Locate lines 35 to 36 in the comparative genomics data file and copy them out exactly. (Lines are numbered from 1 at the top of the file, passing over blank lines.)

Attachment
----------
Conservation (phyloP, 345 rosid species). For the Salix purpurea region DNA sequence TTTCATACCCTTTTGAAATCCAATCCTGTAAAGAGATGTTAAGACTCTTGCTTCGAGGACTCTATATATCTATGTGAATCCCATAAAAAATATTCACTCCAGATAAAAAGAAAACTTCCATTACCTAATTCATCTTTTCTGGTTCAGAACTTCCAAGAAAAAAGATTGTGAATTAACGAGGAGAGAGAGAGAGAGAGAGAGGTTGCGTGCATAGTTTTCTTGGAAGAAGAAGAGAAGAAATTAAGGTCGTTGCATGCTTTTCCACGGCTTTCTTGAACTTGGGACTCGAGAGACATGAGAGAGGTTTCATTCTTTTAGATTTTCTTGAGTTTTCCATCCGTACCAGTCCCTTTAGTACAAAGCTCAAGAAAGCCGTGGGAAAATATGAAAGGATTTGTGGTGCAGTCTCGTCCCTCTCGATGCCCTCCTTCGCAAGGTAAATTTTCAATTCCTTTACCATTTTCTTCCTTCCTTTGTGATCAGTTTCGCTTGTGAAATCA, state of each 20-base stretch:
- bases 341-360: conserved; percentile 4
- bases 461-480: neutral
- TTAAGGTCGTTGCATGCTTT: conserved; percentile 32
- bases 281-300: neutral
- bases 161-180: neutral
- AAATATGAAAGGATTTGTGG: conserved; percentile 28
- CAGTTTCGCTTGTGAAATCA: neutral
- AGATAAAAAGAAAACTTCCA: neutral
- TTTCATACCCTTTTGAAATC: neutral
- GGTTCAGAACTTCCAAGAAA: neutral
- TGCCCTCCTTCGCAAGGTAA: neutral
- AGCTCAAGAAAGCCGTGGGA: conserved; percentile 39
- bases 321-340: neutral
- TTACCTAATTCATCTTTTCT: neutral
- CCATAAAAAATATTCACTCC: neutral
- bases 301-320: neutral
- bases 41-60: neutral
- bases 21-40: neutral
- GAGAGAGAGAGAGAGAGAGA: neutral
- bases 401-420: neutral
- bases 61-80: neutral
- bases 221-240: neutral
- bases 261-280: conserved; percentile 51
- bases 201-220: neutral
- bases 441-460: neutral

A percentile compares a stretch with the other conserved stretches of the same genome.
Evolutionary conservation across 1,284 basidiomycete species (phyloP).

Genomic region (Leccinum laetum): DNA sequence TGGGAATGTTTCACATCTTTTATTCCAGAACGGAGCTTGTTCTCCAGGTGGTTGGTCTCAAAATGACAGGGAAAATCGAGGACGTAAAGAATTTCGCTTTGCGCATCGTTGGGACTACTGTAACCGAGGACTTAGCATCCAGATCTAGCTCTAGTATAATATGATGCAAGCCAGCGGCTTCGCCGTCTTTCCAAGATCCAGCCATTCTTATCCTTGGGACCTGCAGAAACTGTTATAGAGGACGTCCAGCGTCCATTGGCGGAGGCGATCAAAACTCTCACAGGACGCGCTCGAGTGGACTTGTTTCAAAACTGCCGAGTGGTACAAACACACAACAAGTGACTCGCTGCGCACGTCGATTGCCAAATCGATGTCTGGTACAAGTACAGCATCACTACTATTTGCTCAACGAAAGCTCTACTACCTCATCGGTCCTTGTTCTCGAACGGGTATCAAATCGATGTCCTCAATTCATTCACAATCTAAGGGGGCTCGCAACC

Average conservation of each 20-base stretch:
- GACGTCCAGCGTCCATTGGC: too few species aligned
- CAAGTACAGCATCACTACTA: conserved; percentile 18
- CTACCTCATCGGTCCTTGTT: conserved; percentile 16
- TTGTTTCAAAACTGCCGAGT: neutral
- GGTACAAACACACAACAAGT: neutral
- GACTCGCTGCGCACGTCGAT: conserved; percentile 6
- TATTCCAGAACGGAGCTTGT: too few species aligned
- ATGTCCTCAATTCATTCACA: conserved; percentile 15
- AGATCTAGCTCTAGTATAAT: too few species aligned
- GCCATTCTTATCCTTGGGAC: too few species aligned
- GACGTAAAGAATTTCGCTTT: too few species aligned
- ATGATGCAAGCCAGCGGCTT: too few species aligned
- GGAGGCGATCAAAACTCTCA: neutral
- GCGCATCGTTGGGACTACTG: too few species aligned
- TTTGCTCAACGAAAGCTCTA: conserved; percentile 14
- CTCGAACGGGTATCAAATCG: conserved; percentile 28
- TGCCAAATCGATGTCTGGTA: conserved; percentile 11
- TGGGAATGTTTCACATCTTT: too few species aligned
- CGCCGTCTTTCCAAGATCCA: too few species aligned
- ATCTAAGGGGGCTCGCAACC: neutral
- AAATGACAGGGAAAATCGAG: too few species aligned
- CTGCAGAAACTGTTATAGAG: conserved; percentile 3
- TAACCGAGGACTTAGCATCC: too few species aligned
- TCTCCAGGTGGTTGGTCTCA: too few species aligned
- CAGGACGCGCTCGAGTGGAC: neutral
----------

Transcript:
- GGTACAAACACACAACAAGT: neutral
- GACTCGCTGCGCACGTCGAT: conserved; percentile 6